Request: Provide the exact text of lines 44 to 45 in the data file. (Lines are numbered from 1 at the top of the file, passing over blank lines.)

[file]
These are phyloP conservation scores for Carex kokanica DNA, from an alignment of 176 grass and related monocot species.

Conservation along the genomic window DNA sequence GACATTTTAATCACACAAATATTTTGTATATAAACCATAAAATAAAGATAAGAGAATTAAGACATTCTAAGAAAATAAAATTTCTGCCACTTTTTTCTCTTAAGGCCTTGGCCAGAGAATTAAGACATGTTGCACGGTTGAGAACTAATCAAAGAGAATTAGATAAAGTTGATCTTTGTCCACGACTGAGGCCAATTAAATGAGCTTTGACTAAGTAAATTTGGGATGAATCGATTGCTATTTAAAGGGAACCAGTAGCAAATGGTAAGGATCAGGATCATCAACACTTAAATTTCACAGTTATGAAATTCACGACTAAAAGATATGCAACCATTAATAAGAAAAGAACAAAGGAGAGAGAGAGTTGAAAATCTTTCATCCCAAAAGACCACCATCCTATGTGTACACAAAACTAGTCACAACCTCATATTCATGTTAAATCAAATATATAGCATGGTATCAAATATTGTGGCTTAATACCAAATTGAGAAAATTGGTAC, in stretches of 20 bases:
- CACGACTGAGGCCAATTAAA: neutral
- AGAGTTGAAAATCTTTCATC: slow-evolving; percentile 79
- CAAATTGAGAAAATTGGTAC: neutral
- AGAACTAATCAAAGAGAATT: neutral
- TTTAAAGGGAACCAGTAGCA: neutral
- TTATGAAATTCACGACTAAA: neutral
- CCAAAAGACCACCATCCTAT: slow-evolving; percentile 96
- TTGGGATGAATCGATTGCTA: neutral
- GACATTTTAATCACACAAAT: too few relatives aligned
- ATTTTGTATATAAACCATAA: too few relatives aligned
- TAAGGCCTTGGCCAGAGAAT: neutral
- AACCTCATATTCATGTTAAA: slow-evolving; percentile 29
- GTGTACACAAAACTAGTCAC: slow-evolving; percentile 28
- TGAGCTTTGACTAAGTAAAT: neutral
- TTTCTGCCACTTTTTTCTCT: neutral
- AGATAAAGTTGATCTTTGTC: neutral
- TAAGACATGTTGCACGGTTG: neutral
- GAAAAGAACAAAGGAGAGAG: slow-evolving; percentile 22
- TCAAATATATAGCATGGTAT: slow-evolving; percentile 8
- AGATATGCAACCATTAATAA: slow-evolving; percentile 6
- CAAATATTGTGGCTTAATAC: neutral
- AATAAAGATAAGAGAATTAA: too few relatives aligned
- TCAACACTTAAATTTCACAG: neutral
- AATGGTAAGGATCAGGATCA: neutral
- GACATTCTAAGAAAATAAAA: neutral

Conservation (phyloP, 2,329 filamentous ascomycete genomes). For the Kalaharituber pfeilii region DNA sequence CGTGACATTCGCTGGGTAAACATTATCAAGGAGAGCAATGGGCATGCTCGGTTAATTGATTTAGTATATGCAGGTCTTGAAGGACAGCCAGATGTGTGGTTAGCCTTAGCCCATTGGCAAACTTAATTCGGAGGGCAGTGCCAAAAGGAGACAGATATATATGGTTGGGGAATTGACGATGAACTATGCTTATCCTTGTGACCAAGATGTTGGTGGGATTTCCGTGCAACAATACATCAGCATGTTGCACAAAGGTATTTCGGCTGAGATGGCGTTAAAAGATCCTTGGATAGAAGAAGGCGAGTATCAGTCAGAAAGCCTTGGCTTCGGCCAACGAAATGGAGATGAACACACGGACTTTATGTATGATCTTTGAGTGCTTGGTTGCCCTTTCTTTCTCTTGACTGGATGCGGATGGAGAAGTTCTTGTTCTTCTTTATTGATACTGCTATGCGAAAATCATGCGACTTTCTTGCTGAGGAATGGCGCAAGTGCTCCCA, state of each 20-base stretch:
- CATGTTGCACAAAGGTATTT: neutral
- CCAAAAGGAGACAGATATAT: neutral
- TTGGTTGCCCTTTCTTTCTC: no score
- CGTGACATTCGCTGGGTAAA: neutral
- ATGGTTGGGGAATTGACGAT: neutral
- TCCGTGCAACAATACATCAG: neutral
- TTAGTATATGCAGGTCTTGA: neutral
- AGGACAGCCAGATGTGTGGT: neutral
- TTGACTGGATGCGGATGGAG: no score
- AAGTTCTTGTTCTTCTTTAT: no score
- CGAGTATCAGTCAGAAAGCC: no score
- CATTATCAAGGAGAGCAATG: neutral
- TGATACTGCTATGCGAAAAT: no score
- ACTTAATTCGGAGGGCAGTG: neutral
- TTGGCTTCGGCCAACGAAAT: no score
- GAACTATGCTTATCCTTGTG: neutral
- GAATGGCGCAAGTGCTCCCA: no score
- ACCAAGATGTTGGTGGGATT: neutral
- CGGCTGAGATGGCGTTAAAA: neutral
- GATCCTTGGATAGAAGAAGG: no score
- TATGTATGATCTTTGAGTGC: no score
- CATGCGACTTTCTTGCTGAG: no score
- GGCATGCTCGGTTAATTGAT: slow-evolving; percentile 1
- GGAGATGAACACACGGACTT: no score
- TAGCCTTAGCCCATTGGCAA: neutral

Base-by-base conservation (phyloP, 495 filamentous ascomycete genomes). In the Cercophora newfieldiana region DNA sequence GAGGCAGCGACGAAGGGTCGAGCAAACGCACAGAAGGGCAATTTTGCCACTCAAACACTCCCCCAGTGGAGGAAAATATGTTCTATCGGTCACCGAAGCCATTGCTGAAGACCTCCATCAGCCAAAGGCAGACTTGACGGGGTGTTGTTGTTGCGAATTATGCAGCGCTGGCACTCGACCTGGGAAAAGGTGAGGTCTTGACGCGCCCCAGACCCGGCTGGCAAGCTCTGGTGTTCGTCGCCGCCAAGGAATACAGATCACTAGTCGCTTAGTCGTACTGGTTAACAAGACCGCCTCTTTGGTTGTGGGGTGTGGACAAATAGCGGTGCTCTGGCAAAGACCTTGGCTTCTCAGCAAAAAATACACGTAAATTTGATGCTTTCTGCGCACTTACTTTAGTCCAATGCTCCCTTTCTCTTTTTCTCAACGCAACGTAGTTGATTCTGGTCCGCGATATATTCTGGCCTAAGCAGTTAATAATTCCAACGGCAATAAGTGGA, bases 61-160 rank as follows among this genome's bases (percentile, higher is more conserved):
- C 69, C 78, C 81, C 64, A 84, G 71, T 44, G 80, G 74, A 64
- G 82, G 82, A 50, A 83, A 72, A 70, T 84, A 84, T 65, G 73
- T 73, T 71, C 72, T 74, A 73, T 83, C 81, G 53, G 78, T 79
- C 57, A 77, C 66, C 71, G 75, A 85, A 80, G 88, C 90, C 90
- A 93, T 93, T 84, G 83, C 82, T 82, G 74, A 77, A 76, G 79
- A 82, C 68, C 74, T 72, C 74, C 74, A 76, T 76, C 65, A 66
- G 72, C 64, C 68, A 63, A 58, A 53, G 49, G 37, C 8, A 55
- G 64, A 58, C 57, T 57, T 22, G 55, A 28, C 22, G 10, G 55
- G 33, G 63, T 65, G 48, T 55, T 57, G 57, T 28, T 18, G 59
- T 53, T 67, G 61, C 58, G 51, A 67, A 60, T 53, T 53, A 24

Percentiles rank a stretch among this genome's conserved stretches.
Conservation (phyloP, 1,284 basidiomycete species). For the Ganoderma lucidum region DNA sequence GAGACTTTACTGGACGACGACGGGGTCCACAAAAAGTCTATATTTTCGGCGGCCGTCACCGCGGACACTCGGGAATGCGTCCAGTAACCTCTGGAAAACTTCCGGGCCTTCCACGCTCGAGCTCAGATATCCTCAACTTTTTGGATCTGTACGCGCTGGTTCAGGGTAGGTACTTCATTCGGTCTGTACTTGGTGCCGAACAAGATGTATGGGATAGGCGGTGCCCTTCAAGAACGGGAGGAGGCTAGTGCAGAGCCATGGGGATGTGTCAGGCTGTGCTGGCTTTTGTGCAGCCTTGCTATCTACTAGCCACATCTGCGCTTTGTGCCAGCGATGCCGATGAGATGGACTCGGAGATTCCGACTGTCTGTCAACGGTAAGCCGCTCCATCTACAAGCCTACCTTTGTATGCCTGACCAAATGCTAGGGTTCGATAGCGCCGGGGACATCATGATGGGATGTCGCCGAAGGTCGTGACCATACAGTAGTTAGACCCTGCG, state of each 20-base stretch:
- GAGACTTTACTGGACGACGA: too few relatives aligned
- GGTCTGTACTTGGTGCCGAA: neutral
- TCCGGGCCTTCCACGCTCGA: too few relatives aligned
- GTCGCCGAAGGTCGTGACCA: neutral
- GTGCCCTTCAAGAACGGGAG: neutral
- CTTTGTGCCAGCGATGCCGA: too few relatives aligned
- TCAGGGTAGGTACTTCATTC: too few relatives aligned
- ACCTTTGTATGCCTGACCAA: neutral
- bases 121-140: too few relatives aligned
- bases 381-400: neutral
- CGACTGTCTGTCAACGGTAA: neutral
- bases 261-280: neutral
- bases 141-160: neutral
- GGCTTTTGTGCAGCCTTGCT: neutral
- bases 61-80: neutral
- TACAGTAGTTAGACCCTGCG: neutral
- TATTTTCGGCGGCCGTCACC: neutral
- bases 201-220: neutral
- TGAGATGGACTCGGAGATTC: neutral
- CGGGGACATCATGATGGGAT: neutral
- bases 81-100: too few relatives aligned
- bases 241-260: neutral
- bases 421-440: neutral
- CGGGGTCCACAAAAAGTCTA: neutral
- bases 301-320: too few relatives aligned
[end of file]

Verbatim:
- GAACTATGCTTATCCTTGTG: neutral
- GAATGGCGCAAGTGCTCCCA: no score